Pennsylvania Shouldn't Have Any Senators

Earlier this week Rick Santorum decided he didn't want to win Puerto Rico's upcoming GOP primary. "They'd have to speak English, that would be a requirement." Santorum said as a stipulation for Puerto Rico attaining statehood. "That's a requirement we put on other states. It's a condition for entering the union." Santorum walked the comment halfway back Thursday, but continued to insist on the supremacy of English in state law. "English should be taught here, and everyone should speak English here," he said.

Santorum recognizes that he is going to likely lose Puerto Rico—the popular governor of the island has endorsed Mitt Romney—so he's trading in some dog whistling for xenophobic GOP voters in the rest of the country. What's amusing though is Rick Santorum's clear lack of understanding in U.S. law.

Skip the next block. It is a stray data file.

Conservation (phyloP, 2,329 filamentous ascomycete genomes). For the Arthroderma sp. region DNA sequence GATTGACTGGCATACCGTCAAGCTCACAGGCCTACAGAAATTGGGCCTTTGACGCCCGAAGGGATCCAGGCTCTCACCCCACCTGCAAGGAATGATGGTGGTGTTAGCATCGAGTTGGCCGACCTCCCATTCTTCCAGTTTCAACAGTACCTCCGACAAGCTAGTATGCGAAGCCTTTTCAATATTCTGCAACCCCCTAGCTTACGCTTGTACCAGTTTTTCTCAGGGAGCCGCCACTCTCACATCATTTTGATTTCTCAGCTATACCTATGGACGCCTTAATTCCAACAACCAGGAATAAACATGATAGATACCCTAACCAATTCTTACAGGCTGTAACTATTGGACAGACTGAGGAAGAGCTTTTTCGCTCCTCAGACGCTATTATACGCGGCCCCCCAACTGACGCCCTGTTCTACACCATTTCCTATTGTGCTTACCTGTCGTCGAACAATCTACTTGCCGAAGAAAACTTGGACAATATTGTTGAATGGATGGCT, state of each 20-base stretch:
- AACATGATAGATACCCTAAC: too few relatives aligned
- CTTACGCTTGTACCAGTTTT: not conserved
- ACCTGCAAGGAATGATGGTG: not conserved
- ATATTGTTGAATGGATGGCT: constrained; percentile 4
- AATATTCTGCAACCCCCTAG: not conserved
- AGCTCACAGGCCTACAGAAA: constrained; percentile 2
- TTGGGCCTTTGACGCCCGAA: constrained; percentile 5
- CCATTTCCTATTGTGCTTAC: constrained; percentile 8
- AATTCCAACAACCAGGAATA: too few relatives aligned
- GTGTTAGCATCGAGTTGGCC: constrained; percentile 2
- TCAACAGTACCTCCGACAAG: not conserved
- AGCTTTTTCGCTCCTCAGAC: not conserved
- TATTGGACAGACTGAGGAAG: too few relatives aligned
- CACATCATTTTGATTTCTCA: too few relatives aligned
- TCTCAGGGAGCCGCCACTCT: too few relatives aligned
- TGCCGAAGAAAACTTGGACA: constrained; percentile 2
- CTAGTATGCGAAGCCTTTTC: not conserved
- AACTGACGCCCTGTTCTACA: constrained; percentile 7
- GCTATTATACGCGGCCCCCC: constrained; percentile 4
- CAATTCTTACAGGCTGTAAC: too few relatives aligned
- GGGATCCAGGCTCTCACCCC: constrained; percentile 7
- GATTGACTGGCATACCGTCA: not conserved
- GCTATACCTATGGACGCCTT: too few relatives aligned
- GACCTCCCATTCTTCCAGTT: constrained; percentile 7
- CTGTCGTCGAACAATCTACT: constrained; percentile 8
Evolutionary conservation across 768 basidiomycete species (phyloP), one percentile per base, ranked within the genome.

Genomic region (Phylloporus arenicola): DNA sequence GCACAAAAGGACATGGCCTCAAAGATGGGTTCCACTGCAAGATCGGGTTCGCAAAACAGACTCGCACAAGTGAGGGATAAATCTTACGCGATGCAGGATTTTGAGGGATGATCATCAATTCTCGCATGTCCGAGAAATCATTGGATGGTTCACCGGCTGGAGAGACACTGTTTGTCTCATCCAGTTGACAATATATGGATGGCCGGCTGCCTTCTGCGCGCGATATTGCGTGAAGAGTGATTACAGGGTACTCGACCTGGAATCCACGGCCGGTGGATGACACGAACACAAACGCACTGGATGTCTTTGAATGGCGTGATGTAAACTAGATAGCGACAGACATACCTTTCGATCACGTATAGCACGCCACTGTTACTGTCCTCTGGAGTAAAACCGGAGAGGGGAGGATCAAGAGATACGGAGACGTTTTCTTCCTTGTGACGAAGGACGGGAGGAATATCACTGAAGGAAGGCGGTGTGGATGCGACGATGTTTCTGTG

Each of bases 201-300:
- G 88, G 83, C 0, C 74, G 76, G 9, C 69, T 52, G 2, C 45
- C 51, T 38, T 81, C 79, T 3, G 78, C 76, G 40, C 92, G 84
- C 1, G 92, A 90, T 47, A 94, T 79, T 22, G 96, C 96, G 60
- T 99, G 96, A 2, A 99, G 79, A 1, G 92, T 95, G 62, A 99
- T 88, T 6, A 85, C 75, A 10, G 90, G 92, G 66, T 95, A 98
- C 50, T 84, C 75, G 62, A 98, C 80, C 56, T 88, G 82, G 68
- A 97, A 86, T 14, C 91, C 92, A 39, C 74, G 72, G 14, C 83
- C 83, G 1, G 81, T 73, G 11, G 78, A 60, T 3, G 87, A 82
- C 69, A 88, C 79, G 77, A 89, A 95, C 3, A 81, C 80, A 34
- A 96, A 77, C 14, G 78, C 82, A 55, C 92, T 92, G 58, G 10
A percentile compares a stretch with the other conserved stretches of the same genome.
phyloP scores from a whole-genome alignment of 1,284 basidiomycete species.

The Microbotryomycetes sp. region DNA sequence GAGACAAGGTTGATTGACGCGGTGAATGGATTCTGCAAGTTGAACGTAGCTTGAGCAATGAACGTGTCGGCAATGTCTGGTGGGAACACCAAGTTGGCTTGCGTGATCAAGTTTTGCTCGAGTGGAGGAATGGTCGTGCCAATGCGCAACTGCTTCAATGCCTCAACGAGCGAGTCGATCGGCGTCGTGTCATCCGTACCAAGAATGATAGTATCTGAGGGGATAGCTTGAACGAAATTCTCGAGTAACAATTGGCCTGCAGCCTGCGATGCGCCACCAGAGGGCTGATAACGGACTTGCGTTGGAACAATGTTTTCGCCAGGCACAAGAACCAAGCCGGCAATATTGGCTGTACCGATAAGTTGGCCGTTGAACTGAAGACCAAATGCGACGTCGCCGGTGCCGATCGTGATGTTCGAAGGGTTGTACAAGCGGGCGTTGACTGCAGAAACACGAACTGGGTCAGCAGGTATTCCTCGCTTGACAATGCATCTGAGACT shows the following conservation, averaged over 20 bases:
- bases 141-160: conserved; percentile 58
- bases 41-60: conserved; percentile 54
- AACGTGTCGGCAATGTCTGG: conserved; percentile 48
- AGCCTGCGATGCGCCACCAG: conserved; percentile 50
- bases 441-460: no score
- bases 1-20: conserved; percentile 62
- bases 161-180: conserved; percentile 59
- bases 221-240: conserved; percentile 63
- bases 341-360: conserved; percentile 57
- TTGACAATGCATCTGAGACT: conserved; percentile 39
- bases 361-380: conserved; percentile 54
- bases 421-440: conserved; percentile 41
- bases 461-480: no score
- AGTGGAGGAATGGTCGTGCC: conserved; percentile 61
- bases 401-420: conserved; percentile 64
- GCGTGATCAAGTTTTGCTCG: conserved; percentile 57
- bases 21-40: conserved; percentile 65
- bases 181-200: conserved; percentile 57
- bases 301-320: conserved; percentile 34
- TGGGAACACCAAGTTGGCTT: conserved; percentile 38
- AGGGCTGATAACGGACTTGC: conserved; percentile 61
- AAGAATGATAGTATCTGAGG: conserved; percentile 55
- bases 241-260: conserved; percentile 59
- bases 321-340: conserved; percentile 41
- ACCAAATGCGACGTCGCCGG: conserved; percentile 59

If, as he first insisted, English had to be on the books as official state law, Santorum would have never been able to enter the United States Senate. His home Pennsylvania is one of 19 states that do not designate an official language. If Santorum's logic were extended to existing states—including others he hopes to win such as West Virginia, Texas, or Wisconsin—the flag would have a lot fewer stars. It'd be surprising if Santorum is unaware of Pennsylvania's lack of a law since Republicans in the state House introduced two measures to make English the official language this past fall.

For the record, Puerto Rico would already qualify under Santorum's arbitrary guidelines. English and Spanish are both official languages in the territory, though Spanish is more commonly spoken.

 

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